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Seeing as how we are having one of the most harsh winters on record ALREADY, I've encountered the ever so pleasant anti-lock brake pulsation more often than I like. I've noticed one rather odd thing, when the ABS is activated all the lights dim including the headlights and dash lights. Is the ABS THAT much of an electrical drain? I've never noticed this before though I rarely am in situations dire enough to activate the ABS. It's good to know the system is there and working, but I'm curious if the electrical dimming is perhaps a sign of anything that may be wrong. Probably not, but it can't hurt to ask!
 

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ABS does indeed use a crapton of power, it has it's own high amp fuses and such, 40ampers i think.

Sounds normal to me.
 

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Possible alternator is weak and when the abs puts load on the system it cant keep up. Just a thought. Test electrical system and alternator output under load/no load.
 

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Possible alternator is weak and when the abs puts load on the system it cant keep up. Just a thought. Test electrical system and alternator output under load/no load.
yup. If this is all working right it's normal, I've never thought about it but it makes sense that it's a big drain on power.
 

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Once again check your electrical/charging system and battery. And the abs system does need a good amount of power, so this maybe normal.
 

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your alternator may be getting older than you thought. generally, lights and things shouldnt dim, although there is a large amount of current being drawn when it's engaged. your power steering is a large load too. when you're at a stop sign, turn your wheel, and watch your rpms drop slightly, due to the crank having to overcome the EMF produced when the PS is activated. even your headlights when first clicked on are high amperage, until they warm up, thus creating more resistance, and less current.

maybe just take your car to a trusted mechanic and check the brushes on the alternator / output voltage?
 

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when you're at a stop sign, turn your wheel, and watch your rpms drop slightly, due to the crank having to overcome the EMF produced when the PS is activated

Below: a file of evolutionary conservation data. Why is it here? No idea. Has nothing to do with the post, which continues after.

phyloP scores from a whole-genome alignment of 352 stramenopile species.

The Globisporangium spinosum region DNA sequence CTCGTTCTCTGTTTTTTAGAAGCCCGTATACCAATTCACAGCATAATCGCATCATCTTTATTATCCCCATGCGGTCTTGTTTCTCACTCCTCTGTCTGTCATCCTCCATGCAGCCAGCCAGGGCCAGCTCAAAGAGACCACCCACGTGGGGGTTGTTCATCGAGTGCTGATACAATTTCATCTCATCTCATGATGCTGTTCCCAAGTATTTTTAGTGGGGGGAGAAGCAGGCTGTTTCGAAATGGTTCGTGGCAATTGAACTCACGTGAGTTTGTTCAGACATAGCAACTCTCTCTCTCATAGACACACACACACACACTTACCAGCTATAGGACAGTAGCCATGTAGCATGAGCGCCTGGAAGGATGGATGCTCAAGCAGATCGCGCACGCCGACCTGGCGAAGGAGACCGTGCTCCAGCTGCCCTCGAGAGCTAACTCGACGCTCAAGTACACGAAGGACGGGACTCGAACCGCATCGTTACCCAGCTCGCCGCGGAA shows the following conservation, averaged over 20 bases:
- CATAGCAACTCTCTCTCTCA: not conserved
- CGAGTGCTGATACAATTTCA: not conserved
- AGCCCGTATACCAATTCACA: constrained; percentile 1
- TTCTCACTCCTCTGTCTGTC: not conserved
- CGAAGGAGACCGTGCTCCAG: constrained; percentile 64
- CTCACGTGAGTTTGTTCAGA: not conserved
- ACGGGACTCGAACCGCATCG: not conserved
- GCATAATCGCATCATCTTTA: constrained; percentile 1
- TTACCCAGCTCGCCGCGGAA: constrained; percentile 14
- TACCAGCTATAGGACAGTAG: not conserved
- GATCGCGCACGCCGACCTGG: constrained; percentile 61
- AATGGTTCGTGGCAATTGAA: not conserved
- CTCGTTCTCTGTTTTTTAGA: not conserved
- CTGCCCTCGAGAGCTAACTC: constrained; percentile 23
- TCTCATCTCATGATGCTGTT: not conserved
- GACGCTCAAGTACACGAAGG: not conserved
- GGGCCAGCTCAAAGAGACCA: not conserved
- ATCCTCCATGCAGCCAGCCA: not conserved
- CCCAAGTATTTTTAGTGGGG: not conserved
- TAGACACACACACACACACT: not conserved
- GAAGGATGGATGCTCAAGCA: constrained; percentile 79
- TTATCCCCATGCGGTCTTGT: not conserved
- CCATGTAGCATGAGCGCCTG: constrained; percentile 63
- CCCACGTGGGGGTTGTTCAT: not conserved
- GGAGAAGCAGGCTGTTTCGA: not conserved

For real? the emf is enough to cause that? I thought it was just more work because the PS is driven by a belt that's hooked to everything else?
 

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For real? the emf is enough to cause that? I thought it was just more work because the PS is driven by a belt that's hooked to everything else?
^^Thats what it is. The P/S pump takes force by the crankshaft to work. This is why HP changes when you eliminate P/S or A/C. U know......flywheel HP is different from wheel HP. Look below \/\/\/ for more info on hp.

WTF is EMF
EMF = Electro Magnetic Field?
EMF = Electro Motive Force?

Take from Wikipedia
The power of an engine may be measured or estimated at several points in the transmission of the power from its generation to its application. A number of names are used for the power developed at various stages in this process, but none is a clear indicator of either the measurement system or definition used.
In the case of an engine dynamometer, power is measured at the engine's flywheel (i.e., at the crankshaft output). With a chassis dynamometer or "rolling road", power output is measured at the driving wheels. This accounts for the significant power loss through the drive train. As an example, an early-production BL Mini 850 cc (51.9 cu in) engine produced about 34 bhp (25.4 kW) at the flywheel, of which only 18.2 bhp (14 kW) reached the driving wheels.[citation needed]
In general:
Nominal is derived from the size of the engine and the piston speed and is only accurate at a pressure of 7 lbf/in².
[8] Indicated or gross horsepower (theoretical capability of the engine) minus frictional losses within the engine (bearing drag, rod and crankshaft windage losses, oil film drag, etc.), equals
Brake / net / crankshaft horsepower (power delivered directly to and measured at the engine's crankshaft) minus frictional losses in the transmission (bearings, gears, oil drag, windage, etc.), equals
Shaft horsepower (power delivered to and measured at the output shaft of the transmission, when present in the system) minus frictional losses in the universal joint/s, differential, wheel bearings, tire and chain, (if present), equals
Effective, True (thp) or commonly referred to as wheel horsepower (whp) All the above assumes that no power inflation factors have been applied to any of the readings.
Engine designers use expressions other than horsepower to denote objective targets or performance, such as BMEP (Brake Mean Effective pressure). This is a coefficient of theoretical brake horsepower and cylinder pressures during combustion.
 

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your power steering is a large load too. when you're at a stop sign, turn your wheel, and watch your rpms drop slightly, due to the crank having to overcome the EMF produced when the PS is activated.

The power steering is not electric bro, its hydraulic. The drop in rpms is strain from the power steering pump.
 
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